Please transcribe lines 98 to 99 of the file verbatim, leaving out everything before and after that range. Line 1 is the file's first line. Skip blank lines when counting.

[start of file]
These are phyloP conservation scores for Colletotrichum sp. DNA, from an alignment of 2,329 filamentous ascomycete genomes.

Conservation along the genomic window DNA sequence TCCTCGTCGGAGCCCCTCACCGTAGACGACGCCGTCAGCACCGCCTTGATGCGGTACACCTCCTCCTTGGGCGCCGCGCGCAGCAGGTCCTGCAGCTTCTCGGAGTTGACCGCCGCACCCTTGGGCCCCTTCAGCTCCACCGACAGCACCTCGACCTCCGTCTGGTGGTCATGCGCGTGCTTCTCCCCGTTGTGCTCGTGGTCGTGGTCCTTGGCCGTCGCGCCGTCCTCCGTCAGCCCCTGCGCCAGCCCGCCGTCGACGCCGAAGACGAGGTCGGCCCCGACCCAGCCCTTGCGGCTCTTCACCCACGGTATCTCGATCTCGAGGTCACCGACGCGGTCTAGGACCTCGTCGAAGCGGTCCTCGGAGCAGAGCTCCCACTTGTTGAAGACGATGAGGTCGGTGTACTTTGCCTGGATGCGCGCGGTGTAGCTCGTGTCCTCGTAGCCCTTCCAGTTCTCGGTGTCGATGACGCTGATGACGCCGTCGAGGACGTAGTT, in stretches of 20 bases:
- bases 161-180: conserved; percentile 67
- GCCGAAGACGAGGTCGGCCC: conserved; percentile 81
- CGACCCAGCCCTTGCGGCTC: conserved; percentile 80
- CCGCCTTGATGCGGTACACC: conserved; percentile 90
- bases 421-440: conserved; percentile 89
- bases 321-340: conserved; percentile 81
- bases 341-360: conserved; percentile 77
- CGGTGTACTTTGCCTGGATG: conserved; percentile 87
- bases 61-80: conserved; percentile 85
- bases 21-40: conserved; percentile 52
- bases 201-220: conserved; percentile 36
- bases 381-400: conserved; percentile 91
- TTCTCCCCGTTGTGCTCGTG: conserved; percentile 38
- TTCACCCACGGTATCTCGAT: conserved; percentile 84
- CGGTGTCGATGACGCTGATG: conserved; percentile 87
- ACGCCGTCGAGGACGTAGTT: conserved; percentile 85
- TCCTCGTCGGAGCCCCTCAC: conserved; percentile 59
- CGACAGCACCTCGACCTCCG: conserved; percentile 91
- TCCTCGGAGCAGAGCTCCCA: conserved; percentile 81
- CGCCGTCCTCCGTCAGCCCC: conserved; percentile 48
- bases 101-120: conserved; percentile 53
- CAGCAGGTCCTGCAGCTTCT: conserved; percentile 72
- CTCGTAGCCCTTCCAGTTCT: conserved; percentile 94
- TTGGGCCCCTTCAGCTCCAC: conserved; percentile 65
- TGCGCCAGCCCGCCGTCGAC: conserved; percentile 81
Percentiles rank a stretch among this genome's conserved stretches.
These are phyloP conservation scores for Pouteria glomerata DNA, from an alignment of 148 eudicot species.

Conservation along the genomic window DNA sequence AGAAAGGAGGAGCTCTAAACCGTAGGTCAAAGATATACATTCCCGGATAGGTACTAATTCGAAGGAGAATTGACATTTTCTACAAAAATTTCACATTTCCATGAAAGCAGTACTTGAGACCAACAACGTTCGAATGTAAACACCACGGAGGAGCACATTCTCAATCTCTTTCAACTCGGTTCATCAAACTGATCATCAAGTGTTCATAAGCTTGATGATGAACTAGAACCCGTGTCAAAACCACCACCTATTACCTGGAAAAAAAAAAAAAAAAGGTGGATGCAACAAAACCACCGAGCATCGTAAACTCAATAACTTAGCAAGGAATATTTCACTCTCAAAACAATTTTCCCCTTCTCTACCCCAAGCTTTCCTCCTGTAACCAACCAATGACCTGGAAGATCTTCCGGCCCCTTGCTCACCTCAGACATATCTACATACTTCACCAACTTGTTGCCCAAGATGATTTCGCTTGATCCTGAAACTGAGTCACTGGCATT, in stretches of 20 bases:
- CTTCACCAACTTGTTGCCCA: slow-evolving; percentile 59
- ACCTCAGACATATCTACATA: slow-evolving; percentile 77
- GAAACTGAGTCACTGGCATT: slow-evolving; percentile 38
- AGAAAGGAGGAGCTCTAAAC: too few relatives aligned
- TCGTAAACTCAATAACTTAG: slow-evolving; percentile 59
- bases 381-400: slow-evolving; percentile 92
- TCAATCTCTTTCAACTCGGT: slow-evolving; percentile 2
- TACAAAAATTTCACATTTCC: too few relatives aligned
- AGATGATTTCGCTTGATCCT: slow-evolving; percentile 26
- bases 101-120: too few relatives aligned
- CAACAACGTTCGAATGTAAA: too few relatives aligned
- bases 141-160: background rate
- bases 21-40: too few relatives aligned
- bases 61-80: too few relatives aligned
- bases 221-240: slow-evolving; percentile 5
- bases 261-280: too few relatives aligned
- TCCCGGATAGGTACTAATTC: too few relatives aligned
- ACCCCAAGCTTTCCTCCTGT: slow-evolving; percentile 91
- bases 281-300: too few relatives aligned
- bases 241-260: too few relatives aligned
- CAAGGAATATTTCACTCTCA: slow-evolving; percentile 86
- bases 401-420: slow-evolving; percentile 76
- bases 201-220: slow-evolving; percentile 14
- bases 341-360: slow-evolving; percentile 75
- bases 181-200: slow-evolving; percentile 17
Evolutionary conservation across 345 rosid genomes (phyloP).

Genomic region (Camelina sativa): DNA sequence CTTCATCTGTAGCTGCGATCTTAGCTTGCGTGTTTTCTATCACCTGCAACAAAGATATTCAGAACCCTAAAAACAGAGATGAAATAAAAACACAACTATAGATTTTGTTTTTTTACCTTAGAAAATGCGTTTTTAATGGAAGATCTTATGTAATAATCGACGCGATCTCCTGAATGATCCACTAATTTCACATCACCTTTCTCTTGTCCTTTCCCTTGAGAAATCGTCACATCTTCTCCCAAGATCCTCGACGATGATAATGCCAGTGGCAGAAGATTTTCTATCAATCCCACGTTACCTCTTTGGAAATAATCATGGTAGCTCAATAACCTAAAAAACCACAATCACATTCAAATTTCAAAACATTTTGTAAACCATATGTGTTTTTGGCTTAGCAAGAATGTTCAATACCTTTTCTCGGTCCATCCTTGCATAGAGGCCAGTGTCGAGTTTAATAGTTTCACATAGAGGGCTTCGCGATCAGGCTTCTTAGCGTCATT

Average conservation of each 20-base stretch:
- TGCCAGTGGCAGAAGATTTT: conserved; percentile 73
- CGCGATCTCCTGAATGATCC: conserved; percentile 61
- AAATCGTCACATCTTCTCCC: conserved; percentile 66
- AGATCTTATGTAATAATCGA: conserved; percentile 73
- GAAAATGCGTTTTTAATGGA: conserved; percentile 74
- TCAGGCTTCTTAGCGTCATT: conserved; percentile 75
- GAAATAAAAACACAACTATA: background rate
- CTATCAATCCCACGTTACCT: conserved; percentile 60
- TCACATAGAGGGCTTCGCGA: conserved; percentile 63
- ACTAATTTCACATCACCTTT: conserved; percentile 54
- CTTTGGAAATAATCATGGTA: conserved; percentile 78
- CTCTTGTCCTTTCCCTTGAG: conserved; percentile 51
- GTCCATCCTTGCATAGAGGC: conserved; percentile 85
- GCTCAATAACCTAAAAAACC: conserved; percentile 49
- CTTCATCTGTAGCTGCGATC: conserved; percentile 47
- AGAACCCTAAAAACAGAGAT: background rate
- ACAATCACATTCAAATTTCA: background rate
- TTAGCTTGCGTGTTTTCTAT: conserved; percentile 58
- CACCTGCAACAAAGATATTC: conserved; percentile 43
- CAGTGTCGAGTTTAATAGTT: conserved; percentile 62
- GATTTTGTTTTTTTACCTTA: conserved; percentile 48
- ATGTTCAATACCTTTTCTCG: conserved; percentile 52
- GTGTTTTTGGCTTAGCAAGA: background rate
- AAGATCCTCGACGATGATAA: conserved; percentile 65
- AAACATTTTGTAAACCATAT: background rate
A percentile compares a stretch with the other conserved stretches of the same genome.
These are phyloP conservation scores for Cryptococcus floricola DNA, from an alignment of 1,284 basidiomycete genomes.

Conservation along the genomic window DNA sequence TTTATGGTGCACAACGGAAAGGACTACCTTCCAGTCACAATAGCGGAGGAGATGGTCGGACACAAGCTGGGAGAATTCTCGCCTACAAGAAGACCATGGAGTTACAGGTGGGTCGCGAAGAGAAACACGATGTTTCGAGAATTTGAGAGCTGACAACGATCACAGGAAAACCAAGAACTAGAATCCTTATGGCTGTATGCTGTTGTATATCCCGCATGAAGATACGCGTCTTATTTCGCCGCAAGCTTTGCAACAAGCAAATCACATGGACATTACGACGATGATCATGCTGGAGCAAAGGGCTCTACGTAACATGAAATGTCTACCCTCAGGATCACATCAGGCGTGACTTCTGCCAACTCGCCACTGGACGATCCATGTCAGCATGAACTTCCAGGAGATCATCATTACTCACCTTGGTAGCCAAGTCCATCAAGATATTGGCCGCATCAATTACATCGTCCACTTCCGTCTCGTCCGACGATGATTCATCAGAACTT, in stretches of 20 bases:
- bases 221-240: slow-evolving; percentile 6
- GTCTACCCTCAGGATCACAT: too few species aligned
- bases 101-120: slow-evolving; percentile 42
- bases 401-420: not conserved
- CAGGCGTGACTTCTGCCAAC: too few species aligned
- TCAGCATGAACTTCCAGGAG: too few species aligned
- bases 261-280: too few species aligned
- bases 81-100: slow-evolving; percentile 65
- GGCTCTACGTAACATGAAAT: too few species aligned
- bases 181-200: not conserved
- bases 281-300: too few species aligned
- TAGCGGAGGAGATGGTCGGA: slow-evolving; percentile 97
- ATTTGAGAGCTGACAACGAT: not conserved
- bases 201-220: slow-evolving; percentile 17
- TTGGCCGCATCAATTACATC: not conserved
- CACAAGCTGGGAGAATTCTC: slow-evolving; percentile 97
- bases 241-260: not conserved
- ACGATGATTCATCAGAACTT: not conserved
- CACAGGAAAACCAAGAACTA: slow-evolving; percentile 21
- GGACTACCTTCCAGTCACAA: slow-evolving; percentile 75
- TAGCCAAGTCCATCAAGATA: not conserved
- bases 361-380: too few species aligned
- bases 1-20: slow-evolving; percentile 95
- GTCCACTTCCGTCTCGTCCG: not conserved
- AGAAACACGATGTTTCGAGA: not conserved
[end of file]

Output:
- TAGCGGAGGAGATGGTCGGA: slow-evolving; percentile 97
- ATTTGAGAGCTGACAACGAT: not conserved